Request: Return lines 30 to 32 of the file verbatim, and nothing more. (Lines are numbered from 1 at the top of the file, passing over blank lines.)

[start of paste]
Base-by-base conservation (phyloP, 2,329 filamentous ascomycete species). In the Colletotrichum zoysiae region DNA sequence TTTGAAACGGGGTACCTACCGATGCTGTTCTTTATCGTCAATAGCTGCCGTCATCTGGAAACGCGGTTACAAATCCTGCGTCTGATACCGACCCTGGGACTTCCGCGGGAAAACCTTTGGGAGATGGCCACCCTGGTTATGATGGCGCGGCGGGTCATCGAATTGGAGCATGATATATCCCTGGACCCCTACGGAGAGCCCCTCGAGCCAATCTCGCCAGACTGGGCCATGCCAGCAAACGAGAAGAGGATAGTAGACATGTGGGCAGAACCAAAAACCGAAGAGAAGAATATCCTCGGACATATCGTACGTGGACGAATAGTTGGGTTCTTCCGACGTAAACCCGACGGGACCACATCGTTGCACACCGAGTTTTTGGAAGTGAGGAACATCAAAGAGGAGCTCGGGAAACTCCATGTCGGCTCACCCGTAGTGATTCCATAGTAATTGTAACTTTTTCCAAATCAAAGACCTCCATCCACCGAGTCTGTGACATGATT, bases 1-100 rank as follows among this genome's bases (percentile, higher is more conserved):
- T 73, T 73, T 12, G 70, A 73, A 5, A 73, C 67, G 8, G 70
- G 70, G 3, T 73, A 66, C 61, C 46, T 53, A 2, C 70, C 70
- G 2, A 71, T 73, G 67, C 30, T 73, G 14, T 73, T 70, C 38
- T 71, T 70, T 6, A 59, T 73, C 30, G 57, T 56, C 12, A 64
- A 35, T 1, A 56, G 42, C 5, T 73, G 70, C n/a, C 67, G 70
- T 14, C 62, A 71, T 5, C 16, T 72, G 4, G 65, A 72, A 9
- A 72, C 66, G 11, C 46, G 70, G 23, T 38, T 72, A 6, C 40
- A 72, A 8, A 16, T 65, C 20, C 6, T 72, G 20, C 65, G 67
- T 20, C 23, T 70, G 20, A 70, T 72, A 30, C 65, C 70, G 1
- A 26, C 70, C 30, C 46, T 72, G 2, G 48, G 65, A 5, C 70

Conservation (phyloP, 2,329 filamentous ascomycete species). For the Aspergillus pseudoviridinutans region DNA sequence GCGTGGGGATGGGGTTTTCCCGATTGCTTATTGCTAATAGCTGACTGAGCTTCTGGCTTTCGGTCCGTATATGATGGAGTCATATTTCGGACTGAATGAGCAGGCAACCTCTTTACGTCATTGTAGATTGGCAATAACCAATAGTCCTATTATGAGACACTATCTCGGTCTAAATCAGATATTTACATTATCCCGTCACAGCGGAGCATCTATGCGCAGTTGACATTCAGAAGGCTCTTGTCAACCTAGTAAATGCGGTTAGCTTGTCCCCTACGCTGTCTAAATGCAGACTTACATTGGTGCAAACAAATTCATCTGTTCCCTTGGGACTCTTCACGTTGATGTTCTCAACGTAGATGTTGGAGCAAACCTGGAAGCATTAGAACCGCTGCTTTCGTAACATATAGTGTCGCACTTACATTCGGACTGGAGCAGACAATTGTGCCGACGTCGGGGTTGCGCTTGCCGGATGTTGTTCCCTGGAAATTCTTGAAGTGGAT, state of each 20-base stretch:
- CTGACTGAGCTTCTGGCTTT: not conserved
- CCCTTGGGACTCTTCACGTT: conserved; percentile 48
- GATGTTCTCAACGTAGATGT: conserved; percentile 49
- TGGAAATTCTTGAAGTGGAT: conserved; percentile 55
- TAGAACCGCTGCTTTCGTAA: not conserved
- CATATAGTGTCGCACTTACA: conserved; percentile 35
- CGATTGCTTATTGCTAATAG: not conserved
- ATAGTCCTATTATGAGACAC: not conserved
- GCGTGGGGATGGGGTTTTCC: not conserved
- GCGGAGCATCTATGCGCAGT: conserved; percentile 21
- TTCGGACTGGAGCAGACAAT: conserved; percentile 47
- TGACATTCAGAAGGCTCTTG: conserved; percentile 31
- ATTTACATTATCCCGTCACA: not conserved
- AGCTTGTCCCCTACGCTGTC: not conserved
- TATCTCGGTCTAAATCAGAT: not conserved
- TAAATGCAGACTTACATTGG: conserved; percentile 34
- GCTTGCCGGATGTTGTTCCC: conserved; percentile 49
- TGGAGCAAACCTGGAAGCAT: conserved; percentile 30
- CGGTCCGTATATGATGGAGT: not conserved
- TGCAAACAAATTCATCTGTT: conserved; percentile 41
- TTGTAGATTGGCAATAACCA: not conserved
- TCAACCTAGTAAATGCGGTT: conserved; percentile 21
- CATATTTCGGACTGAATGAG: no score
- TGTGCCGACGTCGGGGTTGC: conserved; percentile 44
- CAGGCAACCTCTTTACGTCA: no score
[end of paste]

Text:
- TGGAGCAAACCTGGAAGCAT: conserved; percentile 30
- CGGTCCGTATATGATGGAGT: not conserved
- TGCAAACAAATTCATCTGTT: conserved; percentile 41